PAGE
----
I’m no expert here. But this ‘rebound hypoglycemia’ would only take place if you had followed their protocol beforehand. My take on this is that if you are fully ‘fuelled’ the gel serves no purpose, but if like me you do much of your training in the evening before an evening meal - and sometime since lunch - you need some form of carbs/glucose to deal with high-intensity workouts. This is especially the case in sweet spot or VO2 Max workouts. Here I take on board some fuel and fluids an hour before my workout and often this is some cereal / kids left over pasta (!!) or toast. But if I still need a pick me up, or if doing a hour+ I think a gel is a useful means of ensuring I complete the session as I intended and am capable of if properly fuelled.
My guess is that this is what @ambermalika and @Nate are suggesting in their comments.


#72

is it worth eating during shorter 60-90 minute sweetspot workouts if you’ve eaten a decently sized CHO meal 2-3 hours before the workout?


#73

Yet another great episode. I enjoyed the part about multiple races in one day. I’m heading out to the 24 hours in the old pueblo so between lap recovery will be key. As I’m racing as a solo (stupid) I’m planning for a few brakes between sets of laps. Other than rest and ensuring proper carbs, any other tips?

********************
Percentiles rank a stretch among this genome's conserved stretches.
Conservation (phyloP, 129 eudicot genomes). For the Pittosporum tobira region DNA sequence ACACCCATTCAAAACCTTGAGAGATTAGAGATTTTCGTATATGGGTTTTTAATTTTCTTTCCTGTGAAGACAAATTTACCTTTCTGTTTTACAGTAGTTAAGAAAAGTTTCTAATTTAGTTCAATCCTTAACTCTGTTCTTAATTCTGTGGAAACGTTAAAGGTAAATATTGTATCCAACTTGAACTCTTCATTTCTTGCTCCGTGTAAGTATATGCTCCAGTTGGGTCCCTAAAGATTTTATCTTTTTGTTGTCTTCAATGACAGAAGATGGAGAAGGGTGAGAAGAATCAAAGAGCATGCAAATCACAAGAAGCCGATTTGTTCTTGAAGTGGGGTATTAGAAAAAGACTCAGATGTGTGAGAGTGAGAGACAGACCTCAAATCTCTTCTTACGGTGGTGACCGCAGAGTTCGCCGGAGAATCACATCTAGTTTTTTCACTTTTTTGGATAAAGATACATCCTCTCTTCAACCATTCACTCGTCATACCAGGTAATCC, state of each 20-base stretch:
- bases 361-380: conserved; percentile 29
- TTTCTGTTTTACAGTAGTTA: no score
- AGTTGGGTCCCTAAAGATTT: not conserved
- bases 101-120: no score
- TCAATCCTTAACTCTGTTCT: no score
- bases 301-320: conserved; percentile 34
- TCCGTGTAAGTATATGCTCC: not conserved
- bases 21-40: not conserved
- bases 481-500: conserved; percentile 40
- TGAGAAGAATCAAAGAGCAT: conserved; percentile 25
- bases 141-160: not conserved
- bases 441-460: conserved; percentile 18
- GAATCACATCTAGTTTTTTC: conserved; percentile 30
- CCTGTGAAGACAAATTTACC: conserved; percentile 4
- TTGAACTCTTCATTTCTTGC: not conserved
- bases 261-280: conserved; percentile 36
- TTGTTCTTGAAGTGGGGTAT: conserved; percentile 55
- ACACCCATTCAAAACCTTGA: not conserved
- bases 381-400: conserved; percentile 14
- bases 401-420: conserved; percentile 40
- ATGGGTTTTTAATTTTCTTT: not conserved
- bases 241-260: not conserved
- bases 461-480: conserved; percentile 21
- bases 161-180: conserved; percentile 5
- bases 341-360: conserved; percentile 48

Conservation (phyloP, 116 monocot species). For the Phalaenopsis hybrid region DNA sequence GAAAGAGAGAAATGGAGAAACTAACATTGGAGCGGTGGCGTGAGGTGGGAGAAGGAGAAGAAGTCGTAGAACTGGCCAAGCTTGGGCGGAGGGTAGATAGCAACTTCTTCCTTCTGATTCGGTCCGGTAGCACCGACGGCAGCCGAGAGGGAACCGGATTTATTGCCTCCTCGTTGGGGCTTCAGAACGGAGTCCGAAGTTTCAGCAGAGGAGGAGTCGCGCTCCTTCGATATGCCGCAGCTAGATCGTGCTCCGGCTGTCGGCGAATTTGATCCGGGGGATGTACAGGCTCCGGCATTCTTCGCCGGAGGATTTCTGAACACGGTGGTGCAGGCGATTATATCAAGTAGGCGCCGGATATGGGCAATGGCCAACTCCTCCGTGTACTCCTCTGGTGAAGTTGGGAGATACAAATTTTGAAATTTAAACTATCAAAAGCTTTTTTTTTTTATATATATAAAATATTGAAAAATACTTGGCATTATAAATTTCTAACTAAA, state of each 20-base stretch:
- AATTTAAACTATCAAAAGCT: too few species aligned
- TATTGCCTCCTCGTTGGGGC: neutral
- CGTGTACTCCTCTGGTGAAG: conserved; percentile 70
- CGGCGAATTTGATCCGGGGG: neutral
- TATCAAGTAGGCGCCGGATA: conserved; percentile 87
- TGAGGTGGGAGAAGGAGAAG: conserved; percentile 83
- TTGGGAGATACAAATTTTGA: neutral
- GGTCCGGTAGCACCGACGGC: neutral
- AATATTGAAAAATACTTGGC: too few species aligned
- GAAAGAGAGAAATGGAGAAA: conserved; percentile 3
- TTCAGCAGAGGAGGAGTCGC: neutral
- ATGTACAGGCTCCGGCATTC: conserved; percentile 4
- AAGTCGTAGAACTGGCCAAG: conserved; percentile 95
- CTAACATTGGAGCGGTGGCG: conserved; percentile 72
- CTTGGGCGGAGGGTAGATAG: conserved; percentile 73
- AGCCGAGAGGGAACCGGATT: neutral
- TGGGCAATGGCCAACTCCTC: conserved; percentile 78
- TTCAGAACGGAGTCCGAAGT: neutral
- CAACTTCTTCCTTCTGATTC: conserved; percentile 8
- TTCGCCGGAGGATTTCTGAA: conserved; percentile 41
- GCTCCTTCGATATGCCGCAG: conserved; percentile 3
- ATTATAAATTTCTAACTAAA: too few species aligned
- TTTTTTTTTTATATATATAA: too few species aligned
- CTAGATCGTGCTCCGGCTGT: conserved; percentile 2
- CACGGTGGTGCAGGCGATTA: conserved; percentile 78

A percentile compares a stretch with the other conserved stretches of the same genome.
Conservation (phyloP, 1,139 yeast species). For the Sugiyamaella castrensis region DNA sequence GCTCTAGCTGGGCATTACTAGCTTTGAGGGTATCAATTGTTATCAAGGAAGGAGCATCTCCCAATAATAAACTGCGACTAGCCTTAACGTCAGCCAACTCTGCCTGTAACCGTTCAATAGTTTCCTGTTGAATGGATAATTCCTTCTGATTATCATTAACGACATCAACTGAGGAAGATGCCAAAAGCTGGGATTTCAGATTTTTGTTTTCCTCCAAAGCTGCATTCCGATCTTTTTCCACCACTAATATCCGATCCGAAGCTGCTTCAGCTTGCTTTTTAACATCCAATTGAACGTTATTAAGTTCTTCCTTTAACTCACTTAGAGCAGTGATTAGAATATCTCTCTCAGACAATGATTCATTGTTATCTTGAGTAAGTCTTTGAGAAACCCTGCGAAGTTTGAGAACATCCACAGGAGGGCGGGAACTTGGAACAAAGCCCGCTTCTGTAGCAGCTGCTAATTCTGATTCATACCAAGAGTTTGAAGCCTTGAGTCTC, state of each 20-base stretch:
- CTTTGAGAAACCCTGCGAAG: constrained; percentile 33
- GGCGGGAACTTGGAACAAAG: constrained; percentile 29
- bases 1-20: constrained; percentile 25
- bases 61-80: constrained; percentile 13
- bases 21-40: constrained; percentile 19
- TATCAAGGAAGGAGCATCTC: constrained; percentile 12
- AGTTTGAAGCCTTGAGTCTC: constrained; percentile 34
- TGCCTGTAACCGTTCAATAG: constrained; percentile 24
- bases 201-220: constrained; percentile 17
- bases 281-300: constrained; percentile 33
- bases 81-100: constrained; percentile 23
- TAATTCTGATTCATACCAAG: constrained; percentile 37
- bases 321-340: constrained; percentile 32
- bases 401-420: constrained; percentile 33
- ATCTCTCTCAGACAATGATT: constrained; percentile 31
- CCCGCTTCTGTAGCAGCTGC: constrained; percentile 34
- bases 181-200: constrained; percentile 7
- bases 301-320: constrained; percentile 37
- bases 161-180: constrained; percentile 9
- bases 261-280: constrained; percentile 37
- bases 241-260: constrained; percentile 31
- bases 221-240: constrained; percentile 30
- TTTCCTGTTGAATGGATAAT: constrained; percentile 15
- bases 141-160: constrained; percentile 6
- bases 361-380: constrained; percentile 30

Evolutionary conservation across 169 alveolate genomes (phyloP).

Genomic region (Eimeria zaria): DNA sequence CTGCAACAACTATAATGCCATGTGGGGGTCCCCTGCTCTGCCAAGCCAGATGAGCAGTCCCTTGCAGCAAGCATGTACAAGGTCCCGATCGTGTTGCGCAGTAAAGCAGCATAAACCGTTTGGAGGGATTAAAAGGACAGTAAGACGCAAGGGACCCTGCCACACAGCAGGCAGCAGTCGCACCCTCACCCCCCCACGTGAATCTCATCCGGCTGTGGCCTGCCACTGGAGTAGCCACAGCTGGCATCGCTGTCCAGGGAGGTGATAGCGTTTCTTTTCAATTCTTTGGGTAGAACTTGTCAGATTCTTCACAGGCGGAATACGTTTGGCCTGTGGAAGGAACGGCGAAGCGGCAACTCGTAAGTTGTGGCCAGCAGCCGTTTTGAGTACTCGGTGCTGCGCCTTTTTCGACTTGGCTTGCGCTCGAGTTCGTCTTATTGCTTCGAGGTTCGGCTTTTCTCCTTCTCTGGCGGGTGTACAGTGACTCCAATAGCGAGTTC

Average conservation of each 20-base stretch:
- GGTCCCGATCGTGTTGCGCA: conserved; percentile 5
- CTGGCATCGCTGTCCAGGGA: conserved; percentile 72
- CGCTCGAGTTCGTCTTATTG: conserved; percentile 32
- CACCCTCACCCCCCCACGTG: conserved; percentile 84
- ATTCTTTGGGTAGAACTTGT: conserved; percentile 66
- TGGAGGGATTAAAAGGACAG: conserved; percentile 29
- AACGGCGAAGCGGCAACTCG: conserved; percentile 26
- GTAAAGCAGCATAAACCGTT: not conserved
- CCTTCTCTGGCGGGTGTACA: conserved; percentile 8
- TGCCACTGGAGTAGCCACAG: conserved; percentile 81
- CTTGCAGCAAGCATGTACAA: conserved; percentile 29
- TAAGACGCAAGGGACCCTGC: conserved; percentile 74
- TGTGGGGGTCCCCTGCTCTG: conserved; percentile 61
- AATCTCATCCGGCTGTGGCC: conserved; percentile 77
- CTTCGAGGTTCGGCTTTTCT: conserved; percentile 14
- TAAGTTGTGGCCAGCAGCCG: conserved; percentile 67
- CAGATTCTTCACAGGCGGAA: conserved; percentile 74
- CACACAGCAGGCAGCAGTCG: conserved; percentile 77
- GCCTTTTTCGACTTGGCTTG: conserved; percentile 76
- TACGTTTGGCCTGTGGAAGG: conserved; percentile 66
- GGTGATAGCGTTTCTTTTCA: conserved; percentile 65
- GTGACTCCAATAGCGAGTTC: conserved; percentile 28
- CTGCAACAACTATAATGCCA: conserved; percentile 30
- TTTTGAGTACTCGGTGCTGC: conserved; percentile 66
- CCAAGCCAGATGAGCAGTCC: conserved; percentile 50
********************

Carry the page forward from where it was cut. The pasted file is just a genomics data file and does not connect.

I’ll look for the Trainer Road crew around 24 hour town!


#74

Why not just make your own? A lot cheaper and super easy to do.

The recipe is really simple, it has two ingredients , and takes 5 minutes :

  • 1 part fructose
  • 2 parts maltodextrin
  • Some water (the amount is up to you depending on how thick you want the gel)

In this example I used:

  • 200 grams fructose
  • 400 grams maltodextrin
  • 400 ml water

The process

  1. Heat the water to just below boiling
  2. Stir in all the sugar
  3. Mix
  4. Pour into bottles
  5. If you want: add flavoring
  6. Also optional: add other stuff like caffeine

#75

So many reasons . . . principal among them is laziness :wink:


#76

I’m also lazy that’s why the recipe is 5 mins not 10 hrs. :joy:


#77

Love watching Punisher… Only watch on the trainer but we need to find a way to sync the action scenes with the intervals… Nothing worse than a over under interval combined with a dialog scene


#78

What product are you using @Nate to get this ratio and the carbs?


#79